It's no secret that AMD has ARM-based Opteron processors in the works. We've known about the company's plan on that front since last October. This morning, though, AMD for the first time revealed specifics about its first ARM-derived server offering. The chip is code-named Seattle and is aimed at low-power 1P servers. It's due to start sampling in the first half of 2014 before launching in the second half.
AMD says Seattle will have eight "and then 16" cores based on the 64-bit ARM Cortex-A57 architecture. Clock speeds will be equal to or greater than 2GHz, and there will also be support for 128GB of RAM, AMD's Freedom Fabric interconnect, and other features like "extensive offload engines for better power efficiency and reduced CPU loading, server caliber encryption, and compression and legacy networking including integrated 10GbE." The chip will be fabbed using 28-nm process technology, just like the Kabini APU and that chip's server cousin, the Opteron X-series.
Interestingly, AMD says Seattle will be two to four times quicker and significantly more power-efficient than the Opteron X-series. In case you missed the memo, X-series offerings cram quad Jaguar cores and 128 graphics ALUs into power envelopes as tight as 9W. Versions with 128 graphics ALUs are available with TDPs as low as 11W. Given the higher core clocks, these are likely faster than the 1.5GHz Kabini chip we tested—and that chip landed between the latest Clover Trail Atom and a low-end Ivy Bridge Core i3 in terms of raw CPU performance. If Seattle can outperform its predecessor by as much as AMD claims, then that's a big deal.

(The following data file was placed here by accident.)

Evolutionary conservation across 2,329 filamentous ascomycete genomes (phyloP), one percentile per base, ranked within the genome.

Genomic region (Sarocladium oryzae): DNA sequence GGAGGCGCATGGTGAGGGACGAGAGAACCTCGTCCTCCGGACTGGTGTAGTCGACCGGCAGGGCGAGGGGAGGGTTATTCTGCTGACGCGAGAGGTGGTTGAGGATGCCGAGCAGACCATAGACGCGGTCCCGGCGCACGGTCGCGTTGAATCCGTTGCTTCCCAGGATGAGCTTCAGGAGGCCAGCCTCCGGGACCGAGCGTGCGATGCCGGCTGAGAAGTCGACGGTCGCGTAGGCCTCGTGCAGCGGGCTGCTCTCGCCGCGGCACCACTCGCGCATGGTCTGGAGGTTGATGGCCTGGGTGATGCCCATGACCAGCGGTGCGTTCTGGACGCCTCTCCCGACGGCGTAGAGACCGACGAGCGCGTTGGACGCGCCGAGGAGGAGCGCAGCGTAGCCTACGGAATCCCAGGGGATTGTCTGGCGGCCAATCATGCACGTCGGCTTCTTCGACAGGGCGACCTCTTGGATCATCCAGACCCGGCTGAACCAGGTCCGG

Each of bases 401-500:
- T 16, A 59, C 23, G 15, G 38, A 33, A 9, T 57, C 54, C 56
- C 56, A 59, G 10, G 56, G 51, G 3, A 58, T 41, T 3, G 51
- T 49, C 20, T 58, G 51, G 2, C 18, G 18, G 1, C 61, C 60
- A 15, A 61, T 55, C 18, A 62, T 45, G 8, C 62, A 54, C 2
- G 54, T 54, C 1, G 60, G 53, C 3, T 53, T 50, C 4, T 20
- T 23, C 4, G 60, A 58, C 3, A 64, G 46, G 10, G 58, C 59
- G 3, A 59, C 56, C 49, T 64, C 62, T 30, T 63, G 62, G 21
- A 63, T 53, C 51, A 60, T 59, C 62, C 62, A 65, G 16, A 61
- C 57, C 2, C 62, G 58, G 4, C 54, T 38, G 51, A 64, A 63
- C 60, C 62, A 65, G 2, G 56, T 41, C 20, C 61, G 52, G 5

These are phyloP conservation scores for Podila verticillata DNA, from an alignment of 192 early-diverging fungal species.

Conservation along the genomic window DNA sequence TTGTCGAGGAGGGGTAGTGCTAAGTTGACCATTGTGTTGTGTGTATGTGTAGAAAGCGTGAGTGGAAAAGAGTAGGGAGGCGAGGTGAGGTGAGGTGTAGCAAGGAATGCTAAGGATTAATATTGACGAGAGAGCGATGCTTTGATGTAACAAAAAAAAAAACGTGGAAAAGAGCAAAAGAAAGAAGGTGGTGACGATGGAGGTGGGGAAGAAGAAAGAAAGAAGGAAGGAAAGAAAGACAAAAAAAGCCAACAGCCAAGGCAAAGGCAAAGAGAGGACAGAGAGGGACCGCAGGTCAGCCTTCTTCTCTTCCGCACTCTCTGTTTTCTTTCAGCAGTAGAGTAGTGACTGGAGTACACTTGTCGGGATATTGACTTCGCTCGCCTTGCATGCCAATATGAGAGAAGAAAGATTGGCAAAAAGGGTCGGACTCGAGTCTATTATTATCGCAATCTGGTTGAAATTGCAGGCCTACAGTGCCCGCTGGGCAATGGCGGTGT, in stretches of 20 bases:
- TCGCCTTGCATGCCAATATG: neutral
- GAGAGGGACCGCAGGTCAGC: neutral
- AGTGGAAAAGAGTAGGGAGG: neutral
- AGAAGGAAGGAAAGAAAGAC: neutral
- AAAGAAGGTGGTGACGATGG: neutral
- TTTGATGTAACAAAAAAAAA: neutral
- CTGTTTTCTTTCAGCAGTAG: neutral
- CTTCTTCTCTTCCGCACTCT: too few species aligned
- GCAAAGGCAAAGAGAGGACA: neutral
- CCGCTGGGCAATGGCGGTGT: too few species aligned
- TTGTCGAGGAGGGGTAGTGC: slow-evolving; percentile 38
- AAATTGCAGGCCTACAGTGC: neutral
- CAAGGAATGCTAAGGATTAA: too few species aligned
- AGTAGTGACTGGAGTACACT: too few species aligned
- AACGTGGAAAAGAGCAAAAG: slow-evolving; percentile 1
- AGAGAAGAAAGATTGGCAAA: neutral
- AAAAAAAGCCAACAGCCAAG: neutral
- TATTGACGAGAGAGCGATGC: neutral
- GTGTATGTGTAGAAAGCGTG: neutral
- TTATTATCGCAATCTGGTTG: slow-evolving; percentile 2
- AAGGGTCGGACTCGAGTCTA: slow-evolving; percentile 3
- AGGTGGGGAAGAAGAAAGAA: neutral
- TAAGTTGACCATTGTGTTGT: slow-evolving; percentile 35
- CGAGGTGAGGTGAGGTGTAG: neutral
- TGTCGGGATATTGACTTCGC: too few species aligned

There's no word in AMD's announcement about potential consumer variants of Seattle. Considering the server-specific features like encryption and 10GbE built into the chip, perhaps that particular silicon is unlikely to show up in tablets or notebooks. It's not inconceivable that AMD would use the same basic building blocks to make a consumer APU for Windows RT devices, however.
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